Weed suppressing ability of some monoterpenes

Singh, H. P. ; Batish, D. R. ; Kaur, S. ; Vaid, S. ; Kohli, R. (2004) Weed suppressing ability of some monoterpenes Journal of Plant Diseases and Protection, 19 (Spl.). pp. 821-828. ISSN 1861-4051

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Monoterpenes are the simple chemical constituents of volatile essential oils found in a number of aromatic plants. Being biologically active they provide the donor plants a number of characteristics. These are also known to play an important role in allelopathy as evidenced from the sparse vegetation around the donor plants. A study was under-taken to explore the effect of some monoterpenes viz. citronellol, citronellal and linalool for their inhibitory effect towards two weedy species viz. Echinochloa crus-galli and Bidens pilosa. Germination and growth of test weed species measured in terms of seedling length and dry weight were drastically reduced in response to the treatment of monoterpenes. Not only growth even the content of chlorophyll was also found to be less in the treated plants compared to control. These observations suggest that monoterpenes affect the photosynthetic machinery of the treated plants. Eight-week-old plants of E. crus-galli were completely killed with 2 ml spray treatment of 400 mM of citronellol. Monoterpenes also caused a rapid electrolyte leakage in the cotyledons of Cassia occidentalis thereby depicting a severe effect on the membrane integrity. The study, therefore, concludes that monoterpenes being chemically the simpler compounds can be utilized for the purpose of managing noxious weeds either directly as bioherbicides or indirectly by serving as template for the synthesis of new herbicides.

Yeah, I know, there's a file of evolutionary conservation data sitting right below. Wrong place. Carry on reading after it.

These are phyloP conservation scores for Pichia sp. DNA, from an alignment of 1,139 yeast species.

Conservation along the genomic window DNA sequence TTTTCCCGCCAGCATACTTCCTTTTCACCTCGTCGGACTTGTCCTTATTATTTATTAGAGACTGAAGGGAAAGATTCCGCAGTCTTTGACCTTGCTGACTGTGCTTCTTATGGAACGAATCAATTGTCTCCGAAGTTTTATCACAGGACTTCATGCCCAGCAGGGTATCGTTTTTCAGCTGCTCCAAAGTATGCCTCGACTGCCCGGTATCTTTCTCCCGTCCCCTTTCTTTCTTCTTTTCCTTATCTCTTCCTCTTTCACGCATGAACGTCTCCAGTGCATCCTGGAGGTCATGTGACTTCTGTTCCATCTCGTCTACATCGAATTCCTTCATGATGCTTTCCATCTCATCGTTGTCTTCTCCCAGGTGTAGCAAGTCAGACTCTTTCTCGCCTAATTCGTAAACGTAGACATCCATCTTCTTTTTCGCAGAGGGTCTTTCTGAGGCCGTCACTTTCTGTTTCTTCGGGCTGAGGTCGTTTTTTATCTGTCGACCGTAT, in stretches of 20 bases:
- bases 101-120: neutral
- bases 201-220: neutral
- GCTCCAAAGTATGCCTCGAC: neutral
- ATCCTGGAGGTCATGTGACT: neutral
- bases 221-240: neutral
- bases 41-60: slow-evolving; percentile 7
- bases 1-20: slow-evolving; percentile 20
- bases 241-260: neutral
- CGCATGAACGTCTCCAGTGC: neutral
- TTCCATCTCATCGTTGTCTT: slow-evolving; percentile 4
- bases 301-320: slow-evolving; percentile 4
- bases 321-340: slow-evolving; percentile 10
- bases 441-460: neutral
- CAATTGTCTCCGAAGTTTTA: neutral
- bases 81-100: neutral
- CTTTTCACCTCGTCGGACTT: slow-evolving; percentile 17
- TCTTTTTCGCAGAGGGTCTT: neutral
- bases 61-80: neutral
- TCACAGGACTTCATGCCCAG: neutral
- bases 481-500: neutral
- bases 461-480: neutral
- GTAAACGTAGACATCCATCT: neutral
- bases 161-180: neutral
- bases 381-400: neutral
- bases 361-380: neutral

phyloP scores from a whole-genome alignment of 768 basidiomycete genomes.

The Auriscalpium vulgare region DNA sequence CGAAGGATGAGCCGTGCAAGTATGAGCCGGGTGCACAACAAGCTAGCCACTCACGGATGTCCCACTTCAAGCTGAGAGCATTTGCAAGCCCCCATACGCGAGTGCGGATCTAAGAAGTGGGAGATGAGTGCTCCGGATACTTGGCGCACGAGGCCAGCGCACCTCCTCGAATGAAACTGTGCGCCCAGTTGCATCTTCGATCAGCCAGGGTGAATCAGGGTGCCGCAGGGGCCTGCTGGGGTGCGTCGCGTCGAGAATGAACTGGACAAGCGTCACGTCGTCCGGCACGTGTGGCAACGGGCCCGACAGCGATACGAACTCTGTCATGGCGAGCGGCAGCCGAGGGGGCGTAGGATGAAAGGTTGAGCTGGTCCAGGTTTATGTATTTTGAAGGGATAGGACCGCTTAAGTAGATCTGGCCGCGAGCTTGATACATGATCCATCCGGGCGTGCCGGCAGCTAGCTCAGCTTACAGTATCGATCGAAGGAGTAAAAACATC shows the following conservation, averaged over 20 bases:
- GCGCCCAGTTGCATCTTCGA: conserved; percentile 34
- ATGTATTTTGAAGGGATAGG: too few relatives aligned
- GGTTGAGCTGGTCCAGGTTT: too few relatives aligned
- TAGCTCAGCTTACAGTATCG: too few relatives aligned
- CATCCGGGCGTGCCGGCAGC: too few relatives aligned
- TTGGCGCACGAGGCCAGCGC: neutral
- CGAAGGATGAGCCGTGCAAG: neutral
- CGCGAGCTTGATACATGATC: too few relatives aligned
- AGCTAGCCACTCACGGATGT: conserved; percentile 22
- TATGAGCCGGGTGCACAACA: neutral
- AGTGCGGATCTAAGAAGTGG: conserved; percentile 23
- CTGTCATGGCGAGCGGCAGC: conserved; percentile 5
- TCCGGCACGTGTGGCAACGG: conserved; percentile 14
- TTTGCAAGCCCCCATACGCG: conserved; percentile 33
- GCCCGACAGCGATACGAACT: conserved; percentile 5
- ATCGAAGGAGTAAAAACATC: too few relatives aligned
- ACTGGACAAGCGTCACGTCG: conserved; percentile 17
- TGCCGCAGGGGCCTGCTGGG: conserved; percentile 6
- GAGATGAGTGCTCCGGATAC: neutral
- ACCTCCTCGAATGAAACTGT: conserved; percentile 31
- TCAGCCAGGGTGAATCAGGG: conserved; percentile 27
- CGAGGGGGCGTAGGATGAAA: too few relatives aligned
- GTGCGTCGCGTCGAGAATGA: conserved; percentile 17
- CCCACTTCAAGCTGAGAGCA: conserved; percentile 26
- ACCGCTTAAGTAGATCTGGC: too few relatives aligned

Item Type:Article
Source:Copyright of this article belongs to E. Ulmer, Stuttgart.
ID Code:76244
Deposited On:31 Dec 2011 08:38
Last Modified:31 Dec 2011 08:38

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